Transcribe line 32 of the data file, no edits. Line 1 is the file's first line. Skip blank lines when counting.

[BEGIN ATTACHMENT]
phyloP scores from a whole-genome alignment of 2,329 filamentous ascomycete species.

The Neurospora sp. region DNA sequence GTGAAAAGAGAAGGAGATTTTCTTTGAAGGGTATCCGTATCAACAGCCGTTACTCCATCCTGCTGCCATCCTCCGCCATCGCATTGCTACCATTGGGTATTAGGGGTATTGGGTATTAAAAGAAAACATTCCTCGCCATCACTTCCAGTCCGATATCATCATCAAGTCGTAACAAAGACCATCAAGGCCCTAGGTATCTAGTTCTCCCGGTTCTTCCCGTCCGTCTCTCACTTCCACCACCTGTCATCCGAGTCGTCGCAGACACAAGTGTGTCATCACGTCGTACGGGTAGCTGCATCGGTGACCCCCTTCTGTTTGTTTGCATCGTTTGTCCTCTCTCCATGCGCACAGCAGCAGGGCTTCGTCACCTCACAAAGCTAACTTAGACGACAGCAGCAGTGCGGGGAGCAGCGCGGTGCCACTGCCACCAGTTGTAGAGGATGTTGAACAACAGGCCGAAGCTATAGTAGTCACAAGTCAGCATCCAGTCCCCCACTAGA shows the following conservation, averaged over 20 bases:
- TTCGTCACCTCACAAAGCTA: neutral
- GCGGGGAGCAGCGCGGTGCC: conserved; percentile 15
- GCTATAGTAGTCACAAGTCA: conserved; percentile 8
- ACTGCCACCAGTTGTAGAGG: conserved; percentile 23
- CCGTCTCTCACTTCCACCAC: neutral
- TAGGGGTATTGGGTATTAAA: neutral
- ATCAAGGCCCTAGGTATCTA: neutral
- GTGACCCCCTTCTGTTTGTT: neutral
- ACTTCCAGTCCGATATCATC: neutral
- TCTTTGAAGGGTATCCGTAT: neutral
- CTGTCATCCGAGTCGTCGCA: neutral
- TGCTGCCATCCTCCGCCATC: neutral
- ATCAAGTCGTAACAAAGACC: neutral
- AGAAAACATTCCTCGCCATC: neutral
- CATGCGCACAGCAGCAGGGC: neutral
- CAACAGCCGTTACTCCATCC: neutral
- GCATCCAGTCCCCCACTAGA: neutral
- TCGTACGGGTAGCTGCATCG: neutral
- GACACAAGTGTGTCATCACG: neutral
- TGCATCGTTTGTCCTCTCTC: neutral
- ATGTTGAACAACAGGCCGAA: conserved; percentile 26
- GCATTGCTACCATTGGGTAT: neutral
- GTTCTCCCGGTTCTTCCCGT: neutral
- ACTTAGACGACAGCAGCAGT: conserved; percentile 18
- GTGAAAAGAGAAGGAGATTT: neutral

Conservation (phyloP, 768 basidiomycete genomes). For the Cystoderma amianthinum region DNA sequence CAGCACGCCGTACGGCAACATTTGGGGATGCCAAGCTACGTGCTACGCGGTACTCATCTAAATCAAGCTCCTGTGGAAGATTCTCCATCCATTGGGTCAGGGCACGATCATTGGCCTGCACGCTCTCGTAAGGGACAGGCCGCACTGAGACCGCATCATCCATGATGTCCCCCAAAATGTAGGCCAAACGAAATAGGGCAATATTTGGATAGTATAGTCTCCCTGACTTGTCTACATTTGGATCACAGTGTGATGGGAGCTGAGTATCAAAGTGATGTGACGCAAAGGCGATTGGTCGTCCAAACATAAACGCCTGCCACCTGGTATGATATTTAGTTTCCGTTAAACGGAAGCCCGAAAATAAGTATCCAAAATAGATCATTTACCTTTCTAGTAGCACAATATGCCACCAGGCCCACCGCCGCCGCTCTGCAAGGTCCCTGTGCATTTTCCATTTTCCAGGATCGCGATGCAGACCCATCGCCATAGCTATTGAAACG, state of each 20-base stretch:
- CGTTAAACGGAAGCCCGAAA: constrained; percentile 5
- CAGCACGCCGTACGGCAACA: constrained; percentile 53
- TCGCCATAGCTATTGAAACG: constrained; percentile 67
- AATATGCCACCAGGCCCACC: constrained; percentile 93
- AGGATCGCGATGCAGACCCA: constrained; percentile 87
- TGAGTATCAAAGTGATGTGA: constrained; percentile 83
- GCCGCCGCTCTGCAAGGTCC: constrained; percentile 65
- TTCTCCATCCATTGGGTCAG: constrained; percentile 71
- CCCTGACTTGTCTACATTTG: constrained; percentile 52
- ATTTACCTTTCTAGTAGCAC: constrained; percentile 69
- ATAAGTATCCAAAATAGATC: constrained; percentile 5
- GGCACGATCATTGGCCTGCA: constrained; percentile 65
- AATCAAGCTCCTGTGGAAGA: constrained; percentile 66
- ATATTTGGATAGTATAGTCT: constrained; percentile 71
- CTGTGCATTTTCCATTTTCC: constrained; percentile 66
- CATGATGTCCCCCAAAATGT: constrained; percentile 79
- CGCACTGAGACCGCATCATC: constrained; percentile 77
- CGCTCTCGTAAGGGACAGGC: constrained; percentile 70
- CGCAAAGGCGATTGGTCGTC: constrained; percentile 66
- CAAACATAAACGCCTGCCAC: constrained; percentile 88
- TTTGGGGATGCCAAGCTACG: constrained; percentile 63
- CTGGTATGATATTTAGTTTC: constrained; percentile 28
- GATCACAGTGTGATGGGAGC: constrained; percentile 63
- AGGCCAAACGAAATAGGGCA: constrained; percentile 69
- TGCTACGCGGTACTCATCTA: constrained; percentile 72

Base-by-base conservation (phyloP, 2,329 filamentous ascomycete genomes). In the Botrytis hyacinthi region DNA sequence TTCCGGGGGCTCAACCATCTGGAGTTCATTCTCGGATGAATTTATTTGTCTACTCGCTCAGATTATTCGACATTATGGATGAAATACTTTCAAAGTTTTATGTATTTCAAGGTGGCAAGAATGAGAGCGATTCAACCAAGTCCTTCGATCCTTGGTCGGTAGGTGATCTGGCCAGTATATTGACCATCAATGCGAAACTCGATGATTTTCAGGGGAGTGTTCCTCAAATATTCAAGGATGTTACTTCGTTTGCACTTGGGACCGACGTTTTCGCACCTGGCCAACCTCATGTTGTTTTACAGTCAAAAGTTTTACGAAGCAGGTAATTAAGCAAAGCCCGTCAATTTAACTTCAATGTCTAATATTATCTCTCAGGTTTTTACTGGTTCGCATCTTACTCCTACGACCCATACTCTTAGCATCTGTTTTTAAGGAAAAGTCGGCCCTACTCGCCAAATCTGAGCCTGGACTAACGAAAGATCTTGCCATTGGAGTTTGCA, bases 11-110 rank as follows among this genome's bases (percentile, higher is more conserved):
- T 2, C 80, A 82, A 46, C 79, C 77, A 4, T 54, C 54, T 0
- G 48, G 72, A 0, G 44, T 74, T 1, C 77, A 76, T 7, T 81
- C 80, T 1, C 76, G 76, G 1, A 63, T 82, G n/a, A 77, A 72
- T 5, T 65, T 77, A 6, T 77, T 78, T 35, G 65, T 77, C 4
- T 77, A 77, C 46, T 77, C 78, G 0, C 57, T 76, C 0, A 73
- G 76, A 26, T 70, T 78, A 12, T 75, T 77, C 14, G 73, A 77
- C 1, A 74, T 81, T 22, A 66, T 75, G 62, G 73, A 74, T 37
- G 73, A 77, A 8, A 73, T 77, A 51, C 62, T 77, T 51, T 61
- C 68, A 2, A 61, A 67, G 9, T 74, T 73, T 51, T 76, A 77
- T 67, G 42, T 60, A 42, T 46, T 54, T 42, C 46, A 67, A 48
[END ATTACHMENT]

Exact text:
- AATATGCCACCAGGCCCACC: constrained; percentile 93